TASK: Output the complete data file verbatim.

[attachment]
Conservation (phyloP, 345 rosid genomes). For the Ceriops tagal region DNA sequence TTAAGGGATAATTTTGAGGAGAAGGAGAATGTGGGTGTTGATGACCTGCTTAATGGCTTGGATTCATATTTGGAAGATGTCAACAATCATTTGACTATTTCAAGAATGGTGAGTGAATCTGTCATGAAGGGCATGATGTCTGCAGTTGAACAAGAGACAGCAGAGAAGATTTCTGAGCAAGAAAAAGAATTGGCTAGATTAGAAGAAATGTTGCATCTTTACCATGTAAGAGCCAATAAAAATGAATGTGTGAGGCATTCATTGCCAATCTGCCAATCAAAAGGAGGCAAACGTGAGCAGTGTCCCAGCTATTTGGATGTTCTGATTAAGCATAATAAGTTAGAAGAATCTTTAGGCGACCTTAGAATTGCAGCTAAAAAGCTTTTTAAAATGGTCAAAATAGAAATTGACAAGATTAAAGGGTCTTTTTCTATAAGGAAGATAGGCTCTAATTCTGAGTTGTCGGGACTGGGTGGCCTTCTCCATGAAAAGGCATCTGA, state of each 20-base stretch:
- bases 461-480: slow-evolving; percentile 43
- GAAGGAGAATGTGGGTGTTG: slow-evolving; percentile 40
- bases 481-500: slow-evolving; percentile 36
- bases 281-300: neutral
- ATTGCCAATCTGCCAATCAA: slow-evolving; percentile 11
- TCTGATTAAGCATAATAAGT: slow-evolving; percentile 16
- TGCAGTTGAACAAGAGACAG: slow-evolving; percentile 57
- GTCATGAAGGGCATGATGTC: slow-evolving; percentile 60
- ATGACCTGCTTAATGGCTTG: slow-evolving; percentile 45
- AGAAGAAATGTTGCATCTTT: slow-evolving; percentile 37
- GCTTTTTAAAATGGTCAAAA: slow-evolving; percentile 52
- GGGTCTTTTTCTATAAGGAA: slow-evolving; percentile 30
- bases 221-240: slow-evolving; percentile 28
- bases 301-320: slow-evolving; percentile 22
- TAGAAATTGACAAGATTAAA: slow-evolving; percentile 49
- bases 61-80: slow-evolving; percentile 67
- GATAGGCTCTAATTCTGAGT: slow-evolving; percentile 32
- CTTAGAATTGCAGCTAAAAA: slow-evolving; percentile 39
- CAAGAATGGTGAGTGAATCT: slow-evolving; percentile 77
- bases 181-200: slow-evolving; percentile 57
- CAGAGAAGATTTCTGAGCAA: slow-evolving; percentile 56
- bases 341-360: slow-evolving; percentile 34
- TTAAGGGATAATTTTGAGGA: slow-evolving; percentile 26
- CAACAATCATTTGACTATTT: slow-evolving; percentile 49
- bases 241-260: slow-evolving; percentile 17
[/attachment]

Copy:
Conservation (phyloP, 345 rosid genomes). For the Ceriops tagal region DNA sequence TTAAGGGATAATTTTGAGGAGAAGGAGAATGTGGGTGTTGATGACCTGCTTAATGGCTTGGATTCATATTTGGAAGATGTCAACAATCATTTGACTATTTCAAGAATGGTGAGTGAATCTGTCATGAAGGGCATGATGTCTGCAGTTGAACAAGAGACAGCAGAGAAGATTTCTGAGCAAGAAAAAGAATTGGCTAGATTAGAAGAAATGTTGCATCTTTACCATGTAAGAGCCAATAAAAATGAATGTGTGAGGCATTCATTGCCAATCTGCCAATCAAAAGGAGGCAAACGTGAGCAGTGTCCCAGCTATTTGGATGTTCTGATTAAGCATAATAAGTTAGAAGAATCTTTAGGCGACCTTAGAATTGCAGCTAAAAAGCTTTTTAAAATGGTCAAAATAGAAATTGACAAGATTAAAGGGTCTTTTTCTATAAGGAAGATAGGCTCTAATTCTGAGTTGTCGGGACTGGGTGGCCTTCTCCATGAAAAGGCATCTGA, state of each 20-base stretch:
- bases 461-480: slow-evolving; percentile 43
- GAAGGAGAATGTGGGTGTTG: slow-evolving; percentile 40
- bases 481-500: slow-evolving; percentile 36
- bases 281-300: neutral
- ATTGCCAATCTGCCAATCAA: slow-evolving; percentile 11
- TCTGATTAAGCATAATAAGT: slow-evolving; percentile 16
- TGCAGTTGAACAAGAGACAG: slow-evolving; percentile 57
- GTCATGAAGGGCATGATGTC: slow-evolving; percentile 60
- ATGACCTGCTTAATGGCTTG: slow-evolving; percentile 45
- AGAAGAAATGTTGCATCTTT: slow-evolving; percentile 37
- GCTTTTTAAAATGGTCAAAA: slow-evolving; percentile 52
- GGGTCTTTTTCTATAAGGAA: slow-evolving; percentile 30
- bases 221-240: slow-evolving; percentile 28
- bases 301-320: slow-evolving; percentile 22
- TAGAAATTGACAAGATTAAA: slow-evolving; percentile 49
- bases 61-80: slow-evolving; percentile 67
- GATAGGCTCTAATTCTGAGT: slow-evolving; percentile 32
- CTTAGAATTGCAGCTAAAAA: slow-evolving; percentile 39
- CAAGAATGGTGAGTGAATCT: slow-evolving; percentile 77
- bases 181-200: slow-evolving; percentile 57
- CAGAGAAGATTTCTGAGCAA: slow-evolving; percentile 56
- bases 341-360: slow-evolving; percentile 34
- TTAAGGGATAATTTTGAGGA: slow-evolving; percentile 26
- CAACAATCATTTGACTATTT: slow-evolving; percentile 49
- bases 241-260: slow-evolving; percentile 17